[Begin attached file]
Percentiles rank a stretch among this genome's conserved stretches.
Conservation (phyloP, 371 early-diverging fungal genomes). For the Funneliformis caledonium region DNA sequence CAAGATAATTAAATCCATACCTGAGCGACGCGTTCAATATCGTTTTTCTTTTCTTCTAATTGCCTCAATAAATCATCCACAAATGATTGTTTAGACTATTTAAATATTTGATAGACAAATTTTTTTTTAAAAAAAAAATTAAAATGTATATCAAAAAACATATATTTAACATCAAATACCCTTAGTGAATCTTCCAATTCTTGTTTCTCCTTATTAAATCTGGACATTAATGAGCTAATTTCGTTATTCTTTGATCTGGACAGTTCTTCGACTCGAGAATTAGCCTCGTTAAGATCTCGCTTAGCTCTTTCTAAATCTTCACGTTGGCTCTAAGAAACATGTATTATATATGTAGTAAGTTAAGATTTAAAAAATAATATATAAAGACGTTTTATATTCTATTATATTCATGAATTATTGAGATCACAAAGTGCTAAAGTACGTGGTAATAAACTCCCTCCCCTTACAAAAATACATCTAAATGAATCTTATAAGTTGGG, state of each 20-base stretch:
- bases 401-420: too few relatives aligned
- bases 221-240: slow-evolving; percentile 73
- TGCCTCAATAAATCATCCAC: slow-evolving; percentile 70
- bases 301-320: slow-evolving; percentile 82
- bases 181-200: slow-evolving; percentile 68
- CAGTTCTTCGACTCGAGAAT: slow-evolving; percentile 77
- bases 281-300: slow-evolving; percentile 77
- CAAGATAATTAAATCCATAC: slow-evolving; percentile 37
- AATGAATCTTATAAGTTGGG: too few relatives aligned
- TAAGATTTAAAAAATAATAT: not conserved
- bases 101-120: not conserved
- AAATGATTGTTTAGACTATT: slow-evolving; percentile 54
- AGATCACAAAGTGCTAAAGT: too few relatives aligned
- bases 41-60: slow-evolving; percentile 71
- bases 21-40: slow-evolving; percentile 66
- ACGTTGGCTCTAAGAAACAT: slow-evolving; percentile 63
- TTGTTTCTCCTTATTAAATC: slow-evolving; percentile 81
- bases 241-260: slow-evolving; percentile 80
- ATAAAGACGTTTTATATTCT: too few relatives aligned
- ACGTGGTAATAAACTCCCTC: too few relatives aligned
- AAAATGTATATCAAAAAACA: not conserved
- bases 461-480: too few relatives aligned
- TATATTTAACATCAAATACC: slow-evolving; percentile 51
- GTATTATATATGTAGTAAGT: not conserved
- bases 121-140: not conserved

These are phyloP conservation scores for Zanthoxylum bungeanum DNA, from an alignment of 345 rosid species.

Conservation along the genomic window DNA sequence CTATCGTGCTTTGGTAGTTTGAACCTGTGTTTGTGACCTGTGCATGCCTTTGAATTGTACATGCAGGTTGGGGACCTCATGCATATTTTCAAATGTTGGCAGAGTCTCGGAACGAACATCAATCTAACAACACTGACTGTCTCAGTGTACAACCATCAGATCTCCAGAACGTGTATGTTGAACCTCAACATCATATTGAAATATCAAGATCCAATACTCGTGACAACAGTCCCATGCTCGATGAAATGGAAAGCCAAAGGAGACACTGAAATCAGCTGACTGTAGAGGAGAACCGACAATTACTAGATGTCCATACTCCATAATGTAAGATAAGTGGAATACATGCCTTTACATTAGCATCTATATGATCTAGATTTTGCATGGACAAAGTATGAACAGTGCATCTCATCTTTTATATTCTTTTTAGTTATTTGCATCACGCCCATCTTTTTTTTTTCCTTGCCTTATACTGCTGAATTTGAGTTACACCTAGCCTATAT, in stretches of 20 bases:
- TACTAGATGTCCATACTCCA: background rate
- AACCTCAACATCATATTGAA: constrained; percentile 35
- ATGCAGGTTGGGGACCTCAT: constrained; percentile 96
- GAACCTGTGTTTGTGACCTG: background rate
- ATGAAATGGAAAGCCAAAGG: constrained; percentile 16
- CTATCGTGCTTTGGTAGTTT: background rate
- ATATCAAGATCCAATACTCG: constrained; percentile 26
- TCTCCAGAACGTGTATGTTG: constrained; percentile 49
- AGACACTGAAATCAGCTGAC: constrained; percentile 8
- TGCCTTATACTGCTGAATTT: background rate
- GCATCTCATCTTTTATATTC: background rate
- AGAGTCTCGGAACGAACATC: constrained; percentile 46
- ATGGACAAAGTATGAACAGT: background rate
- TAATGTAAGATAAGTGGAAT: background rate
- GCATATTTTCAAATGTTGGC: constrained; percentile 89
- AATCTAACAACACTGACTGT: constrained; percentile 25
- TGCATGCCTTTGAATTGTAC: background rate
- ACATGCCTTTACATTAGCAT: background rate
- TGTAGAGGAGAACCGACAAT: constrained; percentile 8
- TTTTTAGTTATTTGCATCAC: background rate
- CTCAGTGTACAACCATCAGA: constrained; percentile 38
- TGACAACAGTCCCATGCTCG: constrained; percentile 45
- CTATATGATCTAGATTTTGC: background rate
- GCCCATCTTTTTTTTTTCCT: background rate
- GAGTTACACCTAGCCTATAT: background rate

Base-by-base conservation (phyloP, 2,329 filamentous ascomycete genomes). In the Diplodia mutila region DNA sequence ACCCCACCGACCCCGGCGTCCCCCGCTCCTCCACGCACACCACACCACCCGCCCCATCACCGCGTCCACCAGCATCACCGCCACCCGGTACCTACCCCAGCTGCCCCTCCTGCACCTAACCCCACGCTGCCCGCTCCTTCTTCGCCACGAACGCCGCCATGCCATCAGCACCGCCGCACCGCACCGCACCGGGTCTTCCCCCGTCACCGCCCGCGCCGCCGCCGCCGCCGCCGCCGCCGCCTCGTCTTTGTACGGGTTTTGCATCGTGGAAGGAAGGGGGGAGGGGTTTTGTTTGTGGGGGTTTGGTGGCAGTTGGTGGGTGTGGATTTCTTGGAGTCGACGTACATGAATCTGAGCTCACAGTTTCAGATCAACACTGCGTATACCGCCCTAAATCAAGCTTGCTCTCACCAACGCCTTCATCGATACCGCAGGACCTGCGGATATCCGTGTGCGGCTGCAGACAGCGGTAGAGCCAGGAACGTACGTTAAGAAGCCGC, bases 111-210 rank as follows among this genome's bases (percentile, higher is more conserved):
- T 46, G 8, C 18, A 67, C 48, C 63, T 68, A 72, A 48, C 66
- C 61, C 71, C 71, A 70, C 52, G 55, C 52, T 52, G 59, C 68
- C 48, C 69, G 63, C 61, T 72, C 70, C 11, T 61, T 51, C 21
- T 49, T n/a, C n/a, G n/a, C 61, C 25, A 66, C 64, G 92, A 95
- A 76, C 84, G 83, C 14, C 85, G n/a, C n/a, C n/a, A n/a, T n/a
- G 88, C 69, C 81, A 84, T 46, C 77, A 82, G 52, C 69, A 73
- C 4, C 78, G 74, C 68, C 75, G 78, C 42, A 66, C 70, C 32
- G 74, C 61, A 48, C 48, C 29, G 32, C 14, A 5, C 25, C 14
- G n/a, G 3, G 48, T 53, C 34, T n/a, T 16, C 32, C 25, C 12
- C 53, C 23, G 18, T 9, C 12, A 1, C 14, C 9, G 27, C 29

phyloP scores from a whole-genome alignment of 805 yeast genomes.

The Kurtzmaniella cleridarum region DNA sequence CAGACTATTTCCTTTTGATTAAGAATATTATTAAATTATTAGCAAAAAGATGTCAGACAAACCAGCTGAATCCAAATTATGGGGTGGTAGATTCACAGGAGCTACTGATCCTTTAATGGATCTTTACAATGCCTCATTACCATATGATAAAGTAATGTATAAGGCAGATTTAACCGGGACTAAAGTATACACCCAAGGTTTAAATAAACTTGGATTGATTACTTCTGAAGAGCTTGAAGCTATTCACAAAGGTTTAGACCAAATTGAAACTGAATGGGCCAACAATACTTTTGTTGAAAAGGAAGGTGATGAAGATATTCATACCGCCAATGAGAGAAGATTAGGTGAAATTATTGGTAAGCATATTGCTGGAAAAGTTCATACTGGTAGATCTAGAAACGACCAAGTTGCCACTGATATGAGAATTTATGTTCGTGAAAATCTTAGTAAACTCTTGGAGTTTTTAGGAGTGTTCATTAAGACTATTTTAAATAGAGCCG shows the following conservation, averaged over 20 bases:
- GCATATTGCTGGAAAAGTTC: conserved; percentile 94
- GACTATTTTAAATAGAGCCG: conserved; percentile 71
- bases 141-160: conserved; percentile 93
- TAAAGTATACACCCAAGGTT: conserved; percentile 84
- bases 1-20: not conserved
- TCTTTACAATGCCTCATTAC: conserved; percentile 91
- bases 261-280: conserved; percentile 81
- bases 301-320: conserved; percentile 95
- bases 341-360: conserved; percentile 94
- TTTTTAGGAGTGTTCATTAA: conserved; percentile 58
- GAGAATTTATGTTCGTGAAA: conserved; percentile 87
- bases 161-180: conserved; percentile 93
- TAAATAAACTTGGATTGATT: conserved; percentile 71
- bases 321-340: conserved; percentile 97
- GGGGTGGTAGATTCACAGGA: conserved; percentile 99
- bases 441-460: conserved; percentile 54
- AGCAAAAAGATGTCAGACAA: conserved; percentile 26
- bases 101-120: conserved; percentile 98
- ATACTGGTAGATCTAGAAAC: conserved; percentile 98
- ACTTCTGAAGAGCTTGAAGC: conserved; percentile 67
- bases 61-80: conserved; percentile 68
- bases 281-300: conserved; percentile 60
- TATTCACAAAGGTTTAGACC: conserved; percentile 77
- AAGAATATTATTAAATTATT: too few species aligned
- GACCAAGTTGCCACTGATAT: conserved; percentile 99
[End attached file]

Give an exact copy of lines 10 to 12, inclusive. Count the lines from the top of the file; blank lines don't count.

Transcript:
- CAAGATAATTAAATCCATAC: slow-evolving; percentile 37
- AATGAATCTTATAAGTTGGG: too few relatives aligned
- TAAGATTTAAAAAATAATAT: not conserved